How to Catch Redfish From a Kayak
Redfish are one of the most sought after inshore species and are an ideal target for kayak fishermen. They're strong and aggressive, can be had on a variety of artificial lures, and make for exciting sight fishing in shallow water. Learning how to catch redfish will make your inshore kayak fishing pursuits well worth the time and effort.
Redfish are found all throughout the Gulf South from Texas to Florida, and up the Atlantic coast as far as Massachusetts.
While redfish do head to deep water, they are regular visitors to inshore marshes and estuaries, which is perhaps the best place to hunt them in a kayak.
Redfish can get big: over 45 inches long and over 50 pounds. You'll often hear anglers talk about "slot" and "bull" redfish. "Slot" redfish are those that fall within the legal size limit range, which depending on state regulations, is between 18-27 inches. "Bull" redfish are those that are over 27 inches, but the title is usually reserved for the largest fish, those in the 35-50 inch, 20-45 pound range.
Redfish feed on a variety of forage, with bait fish, shrimp, and blue crabs at the top of the list. When redfish come into the marshes, they scour grass lines and oyster beds for food, often moving into very shallow water to do so.
Even though redfish can get big, super heavy gear isn't needed, especially when fishing inshore. Since fishing artificial lures can be very productive, many kayak fishermen opt for a lighter setup that is better for making repetitive casts.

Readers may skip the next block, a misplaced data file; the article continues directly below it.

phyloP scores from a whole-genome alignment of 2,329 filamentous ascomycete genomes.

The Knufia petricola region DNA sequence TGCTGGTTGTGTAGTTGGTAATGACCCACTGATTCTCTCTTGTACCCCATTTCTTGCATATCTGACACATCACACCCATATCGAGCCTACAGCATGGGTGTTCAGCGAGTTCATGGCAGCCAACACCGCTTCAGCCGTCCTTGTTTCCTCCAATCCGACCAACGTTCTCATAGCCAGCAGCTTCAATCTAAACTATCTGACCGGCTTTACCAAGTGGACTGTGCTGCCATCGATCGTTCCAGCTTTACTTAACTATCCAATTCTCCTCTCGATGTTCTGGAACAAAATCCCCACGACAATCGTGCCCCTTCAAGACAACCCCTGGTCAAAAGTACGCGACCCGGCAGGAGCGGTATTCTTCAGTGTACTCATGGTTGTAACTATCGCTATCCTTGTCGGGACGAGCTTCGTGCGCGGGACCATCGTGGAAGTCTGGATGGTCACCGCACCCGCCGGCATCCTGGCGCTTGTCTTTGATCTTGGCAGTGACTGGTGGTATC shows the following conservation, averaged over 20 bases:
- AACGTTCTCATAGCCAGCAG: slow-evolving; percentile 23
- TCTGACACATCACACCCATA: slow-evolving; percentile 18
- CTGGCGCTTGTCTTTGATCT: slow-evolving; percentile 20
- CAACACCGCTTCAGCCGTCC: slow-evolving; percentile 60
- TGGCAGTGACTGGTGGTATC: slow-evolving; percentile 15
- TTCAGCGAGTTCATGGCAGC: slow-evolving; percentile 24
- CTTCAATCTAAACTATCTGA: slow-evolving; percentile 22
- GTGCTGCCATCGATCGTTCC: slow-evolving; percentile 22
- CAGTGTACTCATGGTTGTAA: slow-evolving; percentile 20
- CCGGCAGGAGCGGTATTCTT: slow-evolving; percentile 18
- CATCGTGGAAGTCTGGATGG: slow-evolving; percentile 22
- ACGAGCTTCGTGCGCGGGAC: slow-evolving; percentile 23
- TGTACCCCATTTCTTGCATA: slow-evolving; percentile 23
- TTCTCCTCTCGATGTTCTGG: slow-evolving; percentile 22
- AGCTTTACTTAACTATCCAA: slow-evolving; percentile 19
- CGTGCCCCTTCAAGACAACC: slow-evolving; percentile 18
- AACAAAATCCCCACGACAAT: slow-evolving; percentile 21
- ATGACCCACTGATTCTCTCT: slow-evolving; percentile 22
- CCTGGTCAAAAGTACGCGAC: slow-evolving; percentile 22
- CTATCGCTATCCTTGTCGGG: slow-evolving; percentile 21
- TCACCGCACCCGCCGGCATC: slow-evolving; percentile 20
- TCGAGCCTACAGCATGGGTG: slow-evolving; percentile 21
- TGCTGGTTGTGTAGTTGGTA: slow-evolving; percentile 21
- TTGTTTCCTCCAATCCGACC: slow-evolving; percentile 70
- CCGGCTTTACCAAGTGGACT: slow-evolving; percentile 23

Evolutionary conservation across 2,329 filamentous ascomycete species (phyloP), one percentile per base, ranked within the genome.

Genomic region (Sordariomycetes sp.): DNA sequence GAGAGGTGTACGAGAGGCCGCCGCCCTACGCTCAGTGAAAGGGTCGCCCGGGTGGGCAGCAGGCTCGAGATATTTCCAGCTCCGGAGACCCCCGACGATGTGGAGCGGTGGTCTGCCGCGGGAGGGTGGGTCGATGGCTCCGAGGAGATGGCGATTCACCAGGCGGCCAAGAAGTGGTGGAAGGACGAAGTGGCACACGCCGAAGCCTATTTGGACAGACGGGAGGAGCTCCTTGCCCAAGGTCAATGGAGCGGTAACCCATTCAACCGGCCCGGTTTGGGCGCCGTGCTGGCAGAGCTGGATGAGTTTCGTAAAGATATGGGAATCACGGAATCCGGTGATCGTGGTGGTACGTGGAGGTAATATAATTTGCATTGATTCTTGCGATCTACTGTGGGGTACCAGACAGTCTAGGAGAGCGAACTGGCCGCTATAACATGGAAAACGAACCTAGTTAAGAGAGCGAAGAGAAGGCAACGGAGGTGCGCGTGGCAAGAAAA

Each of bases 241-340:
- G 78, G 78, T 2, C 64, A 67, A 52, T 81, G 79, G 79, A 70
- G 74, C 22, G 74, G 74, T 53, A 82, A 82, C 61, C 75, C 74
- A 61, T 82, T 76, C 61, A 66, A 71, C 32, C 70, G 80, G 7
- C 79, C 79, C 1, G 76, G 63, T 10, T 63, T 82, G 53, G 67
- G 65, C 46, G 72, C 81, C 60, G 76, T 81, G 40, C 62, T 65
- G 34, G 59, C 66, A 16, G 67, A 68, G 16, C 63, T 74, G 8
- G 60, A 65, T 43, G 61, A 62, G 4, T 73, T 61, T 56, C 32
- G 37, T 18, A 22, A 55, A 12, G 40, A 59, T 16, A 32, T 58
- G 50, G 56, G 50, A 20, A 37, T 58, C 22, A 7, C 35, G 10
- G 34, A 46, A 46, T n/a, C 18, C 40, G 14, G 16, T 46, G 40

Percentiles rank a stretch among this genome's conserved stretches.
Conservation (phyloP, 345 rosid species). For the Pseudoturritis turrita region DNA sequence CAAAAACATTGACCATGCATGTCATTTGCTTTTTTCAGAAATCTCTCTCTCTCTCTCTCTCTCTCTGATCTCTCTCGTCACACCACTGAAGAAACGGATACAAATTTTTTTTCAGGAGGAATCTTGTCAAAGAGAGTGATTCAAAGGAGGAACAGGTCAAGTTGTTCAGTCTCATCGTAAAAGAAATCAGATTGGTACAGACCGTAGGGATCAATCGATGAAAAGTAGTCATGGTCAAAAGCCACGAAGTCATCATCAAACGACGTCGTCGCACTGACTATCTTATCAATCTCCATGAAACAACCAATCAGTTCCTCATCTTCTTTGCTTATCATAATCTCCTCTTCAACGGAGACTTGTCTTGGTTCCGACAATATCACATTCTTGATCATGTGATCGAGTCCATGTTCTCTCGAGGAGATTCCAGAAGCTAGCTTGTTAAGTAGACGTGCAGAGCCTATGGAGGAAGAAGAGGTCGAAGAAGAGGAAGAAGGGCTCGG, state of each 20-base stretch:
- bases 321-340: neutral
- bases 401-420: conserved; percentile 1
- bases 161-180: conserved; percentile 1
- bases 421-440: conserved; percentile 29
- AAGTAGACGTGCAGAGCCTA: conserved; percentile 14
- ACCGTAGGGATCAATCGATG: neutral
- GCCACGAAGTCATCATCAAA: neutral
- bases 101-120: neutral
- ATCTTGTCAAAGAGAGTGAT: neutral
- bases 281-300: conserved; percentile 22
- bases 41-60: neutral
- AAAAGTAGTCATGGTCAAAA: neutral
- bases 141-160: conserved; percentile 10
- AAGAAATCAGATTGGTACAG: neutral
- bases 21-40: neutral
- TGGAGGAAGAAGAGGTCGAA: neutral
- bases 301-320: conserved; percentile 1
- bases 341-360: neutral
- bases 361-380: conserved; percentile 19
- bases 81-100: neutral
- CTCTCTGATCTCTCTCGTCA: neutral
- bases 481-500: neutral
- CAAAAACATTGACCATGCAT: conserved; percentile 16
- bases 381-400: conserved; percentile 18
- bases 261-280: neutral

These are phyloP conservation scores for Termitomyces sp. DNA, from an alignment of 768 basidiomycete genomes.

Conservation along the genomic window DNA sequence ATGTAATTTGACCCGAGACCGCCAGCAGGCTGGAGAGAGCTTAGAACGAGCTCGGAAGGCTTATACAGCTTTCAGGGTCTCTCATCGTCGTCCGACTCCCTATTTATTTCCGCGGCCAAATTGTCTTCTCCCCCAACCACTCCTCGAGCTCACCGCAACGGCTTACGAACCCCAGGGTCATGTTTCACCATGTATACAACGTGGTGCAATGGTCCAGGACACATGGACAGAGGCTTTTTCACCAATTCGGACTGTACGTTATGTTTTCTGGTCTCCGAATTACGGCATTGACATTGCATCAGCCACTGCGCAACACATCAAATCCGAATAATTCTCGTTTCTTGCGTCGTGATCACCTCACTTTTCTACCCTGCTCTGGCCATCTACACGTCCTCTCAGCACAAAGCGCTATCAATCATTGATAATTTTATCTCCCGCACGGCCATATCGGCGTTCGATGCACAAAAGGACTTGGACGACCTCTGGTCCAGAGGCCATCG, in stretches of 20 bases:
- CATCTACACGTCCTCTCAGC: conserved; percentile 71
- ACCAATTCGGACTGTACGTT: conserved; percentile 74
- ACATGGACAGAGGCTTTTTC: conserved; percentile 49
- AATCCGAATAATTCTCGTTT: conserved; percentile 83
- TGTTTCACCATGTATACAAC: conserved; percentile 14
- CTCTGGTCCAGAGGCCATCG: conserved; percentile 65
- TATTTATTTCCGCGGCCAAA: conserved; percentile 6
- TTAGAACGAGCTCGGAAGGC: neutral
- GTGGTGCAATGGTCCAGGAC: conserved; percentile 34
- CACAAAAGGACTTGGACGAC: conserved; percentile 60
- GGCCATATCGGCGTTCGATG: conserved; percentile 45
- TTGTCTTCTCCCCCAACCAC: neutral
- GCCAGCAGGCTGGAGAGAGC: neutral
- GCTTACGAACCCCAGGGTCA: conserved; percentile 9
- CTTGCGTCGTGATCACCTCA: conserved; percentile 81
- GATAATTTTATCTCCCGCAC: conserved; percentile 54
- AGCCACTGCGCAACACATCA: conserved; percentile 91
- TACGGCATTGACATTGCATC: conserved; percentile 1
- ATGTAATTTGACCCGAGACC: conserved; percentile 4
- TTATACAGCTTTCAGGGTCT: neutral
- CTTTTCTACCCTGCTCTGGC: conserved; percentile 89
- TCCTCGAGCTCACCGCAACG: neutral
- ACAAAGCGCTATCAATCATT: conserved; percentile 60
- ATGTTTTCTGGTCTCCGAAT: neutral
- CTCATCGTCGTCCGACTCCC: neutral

A good starting point for a redfish setup is a medium to medium-heavy action rod paired with a 2500-4500 series reel. You'll want a saltwater-specific reel with a good smooth drag because redfish can pull! 10-20lb braided line is all you need.
If you primarily fish for redfish inshore, use a 20-25 lb test monofilament or fluorocarbon leader. If the area you're fishing has lots of structure or oyster beds, fluorocarbon offers more abrasion resistance.
The length of your leader should be determined based on water clarity. At a minimum, use a 24-inch leader, but if the water is very clear, consider using a longer leader, around 4 feet.
Many different lures can be used to catch redfish, with the most popular being soft plastics, topwater lures, and spoons.
Soft plastics for redfish such as swimbaits and jerkbaits can be rigged on jig heads, on weedless hooks, or under a popping cork. If you're dealing with heavy currents or tidal movement, use a heavier jig head to get the lure down in the strike zone. For fishing close to the grass line, weedless hooks are very helpful and can significantly increase your hook up rate, without constantly snagging the grass. Popping corks aren't usually the first choice for redfish, but if nothing else is working, they may save the day.
When selecting style and color for soft plastics, try to match what the fish are actively feeding on. Darker colors generally work best when water visibility is low, and lighter colors are best in clear water and on bright, sunny days. Check with local bait shops or online fishing reports for advice on what lures are working.
Plugs and poppers can be particularly effective when sight fishing for actively feeding fish. Schools of redfish sometimes push mullet or other bait fish into a 'bait ball,' and when that happens, throwing a topwater lure into the mix will often trigger explosive strikes.